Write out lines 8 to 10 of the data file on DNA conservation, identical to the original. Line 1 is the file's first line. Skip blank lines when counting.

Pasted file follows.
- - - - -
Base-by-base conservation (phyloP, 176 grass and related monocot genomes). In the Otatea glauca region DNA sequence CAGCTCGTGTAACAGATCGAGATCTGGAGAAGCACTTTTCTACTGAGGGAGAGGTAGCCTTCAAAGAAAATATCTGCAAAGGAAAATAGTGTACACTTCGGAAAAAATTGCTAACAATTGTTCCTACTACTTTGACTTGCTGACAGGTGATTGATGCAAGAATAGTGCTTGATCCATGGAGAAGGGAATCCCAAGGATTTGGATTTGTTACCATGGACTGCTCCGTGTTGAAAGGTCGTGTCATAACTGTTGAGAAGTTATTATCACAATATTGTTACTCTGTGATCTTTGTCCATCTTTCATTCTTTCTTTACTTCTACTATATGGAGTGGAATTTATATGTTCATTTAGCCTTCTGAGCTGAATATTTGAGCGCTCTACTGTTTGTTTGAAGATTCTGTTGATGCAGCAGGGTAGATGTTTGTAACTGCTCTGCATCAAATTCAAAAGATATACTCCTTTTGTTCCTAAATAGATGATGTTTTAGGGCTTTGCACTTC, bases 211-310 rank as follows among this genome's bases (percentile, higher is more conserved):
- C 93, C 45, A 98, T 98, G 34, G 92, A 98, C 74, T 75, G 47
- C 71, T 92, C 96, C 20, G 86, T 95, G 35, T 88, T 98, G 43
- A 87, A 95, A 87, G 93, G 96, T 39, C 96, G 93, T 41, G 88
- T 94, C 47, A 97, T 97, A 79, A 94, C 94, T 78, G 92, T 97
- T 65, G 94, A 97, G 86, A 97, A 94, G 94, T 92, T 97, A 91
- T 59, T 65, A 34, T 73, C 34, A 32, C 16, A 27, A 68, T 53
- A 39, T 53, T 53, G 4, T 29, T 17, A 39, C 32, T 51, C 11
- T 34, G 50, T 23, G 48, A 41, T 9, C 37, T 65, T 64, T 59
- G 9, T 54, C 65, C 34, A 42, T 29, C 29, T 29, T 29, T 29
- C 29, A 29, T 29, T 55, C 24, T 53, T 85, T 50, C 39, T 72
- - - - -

- A 39, T 53, T 53, G 4, T 29, T 17, A 39, C 32, T 51, C 11
- T 34, G 50, T 23, G 48, A 41, T 9, C 37, T 65, T 64, T 59
- G 9, T 54, C 65, C 34, A 42, T 29, C 29, T 29, T 29, T 29